The Military Police soon established that while the doors of the strongroom were damaged with an angle grinder, this could only have been intended as a ruse. No angle grinder would have been able to open the massive steel door. Rather, the thieves had simply unlocked it. Camera footage confirmed that it was indeed an inside job.
The Military Police identified Lance-Corporal Sidwell Babini Tyawana and Sapper Tumelo Christian Mongale as suspects. Tyawana, who had left the base to join a training exercise in Oudsthoorn, was flown back to Pretoria, a distance of more than 1,000km, on a South African Air Force Caravan aircraft around the time of his arrest.
Military Police believed that Tyawana was the mastermind of the theft and had sold the weapons to criminal enterprises on the East Rand. Tyawana was arrested on 3 February 2020 and Mongale two days later. Both were granted bail when they appeared before a military court at Thaba Tshwane two months later.
We do not know Tyawana’s current whereabouts and if he is indeed alive, but according to records in our possession he was recorded as absent without leave (awol) on 24 April 2020, two days after having been granted bail by a military court. Given the covert nature of military justice processes, we do not know the outcome of the case.
While in custody, Tyawana swiftly agreed to cooperate with Military Police and Defence Intelligence. According to a presentation that Military Police head Maphoto made to Parliament on 27 August 2020, Tyawana actively assisted the investigation in identifying suspects or locations for investigation. This was presumably in the hope that he would be freed in return for his cooperation.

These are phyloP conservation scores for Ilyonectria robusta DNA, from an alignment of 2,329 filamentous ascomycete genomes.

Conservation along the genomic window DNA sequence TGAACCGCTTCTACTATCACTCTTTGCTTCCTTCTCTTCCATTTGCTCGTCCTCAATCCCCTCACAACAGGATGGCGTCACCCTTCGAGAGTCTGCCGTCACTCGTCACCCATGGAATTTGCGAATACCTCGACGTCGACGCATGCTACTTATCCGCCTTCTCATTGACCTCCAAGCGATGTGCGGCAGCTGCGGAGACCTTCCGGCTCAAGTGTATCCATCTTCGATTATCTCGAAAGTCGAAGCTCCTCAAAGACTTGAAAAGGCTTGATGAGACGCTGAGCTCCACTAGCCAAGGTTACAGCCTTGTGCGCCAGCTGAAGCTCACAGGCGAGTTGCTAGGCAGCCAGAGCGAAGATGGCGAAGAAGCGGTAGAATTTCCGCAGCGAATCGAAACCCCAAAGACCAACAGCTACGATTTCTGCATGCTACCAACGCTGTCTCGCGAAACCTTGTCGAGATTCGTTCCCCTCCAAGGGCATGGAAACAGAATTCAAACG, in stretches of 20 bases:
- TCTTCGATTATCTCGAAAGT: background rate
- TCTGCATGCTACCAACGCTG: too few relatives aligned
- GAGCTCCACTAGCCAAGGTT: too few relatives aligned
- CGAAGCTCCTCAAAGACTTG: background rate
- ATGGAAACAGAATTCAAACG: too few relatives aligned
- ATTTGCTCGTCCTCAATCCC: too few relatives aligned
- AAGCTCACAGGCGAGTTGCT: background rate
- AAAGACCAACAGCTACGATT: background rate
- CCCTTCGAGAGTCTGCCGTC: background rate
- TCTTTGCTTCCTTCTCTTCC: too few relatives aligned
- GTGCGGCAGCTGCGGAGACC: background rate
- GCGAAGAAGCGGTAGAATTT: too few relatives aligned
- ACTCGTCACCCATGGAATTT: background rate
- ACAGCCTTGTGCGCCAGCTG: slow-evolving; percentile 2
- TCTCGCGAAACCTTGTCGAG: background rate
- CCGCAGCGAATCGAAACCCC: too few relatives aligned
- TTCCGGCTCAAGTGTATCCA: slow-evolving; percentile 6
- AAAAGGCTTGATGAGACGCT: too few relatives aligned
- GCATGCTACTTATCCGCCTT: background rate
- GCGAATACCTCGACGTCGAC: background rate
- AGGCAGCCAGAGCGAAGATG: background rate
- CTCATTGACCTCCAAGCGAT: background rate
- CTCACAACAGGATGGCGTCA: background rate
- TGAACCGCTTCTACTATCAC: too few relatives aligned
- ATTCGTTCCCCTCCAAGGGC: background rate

Tyawana’s cellphone was used to contact the purchasers of the rifles. Once contact was established Defence Intelligence could, and indeed did, use cellphone surveillance technology to track the suspects’ whereabouts. It is not known if this was done with a court order. In this way, Tyawana was the bait used to lure unwitting individuals into the arms of military investigators.
‘By any means necessary’
Netshanzhe, the Thaba Tshwane Military Police acting commander, said at the time that then Defence Minister Nosiviwe Mapisa-Nqakula wanted the weapons to be found and returned by “any means necessary” as this was proving to be an embarrassment to the SANDF.
We do not know for a fact that the minister uttered these words, as it is hearsay — but as South Africa’s history during apartheid shows, security officials are quick to interpret instructions such as these literally.
Quoted in Daily Maverick, Mapisa-Nqakula referred to a group of 12 suspects arrested within days of the theft being discovered as “unpatriotic” and “self-serving thugs”, while their attorney described their detention as unnecessary.
According to a presentation made by Maphoto to Parliament in August 2020, charges against seven of the 12 were withdrawn and five were still to appear in court. We have been told that the 12 suspects, which did not include Tyawana and Mongale, were all eventually released as there was no evidence implicating them in any crime.
Special Forces lead the hunt
On the night of 4 February 2020, a team was assembled at the Thaba Tshwane military base. Their aim was to retrieve the missing rifles based on information obtained from Tyawana. The team consisted of two Defence Intelligence officials, two Military Police officials and a dozen Special Forces members in plain clothes. The presence of Military Police at this point would have been essential, for the military cannot simply usurp policing functions without authorisation.
Netshanzhe and a Colonel Mokone from Defence Intelligence were informed of the objectives of this mission. However, the Special Forces were in charge. They, in turn, were commanded by a man who used the name Musa or Mike.
Open Secrets has since established that Musa or Mike is in fact Colonel Sunnybooi Pinny Wambi. (See “Who is Pinny Sunnybooi Wambi aka ‘Musa’?” below.)
He is the very person who led the Special Forces “training exercise” (as the SANDF would have it) at the Mall of Africa on the same day and time that Abadiga, the alleged Islamic State financier, and his bodyguard were abducted. He was also a prime target of the investigation by Mathipa, the slain Hawks investigator, into Abadiga’s abduction. We established that the same cellphone number was used by Wambi and Musa. This was further confirmed by a WhatsApp profile photograph.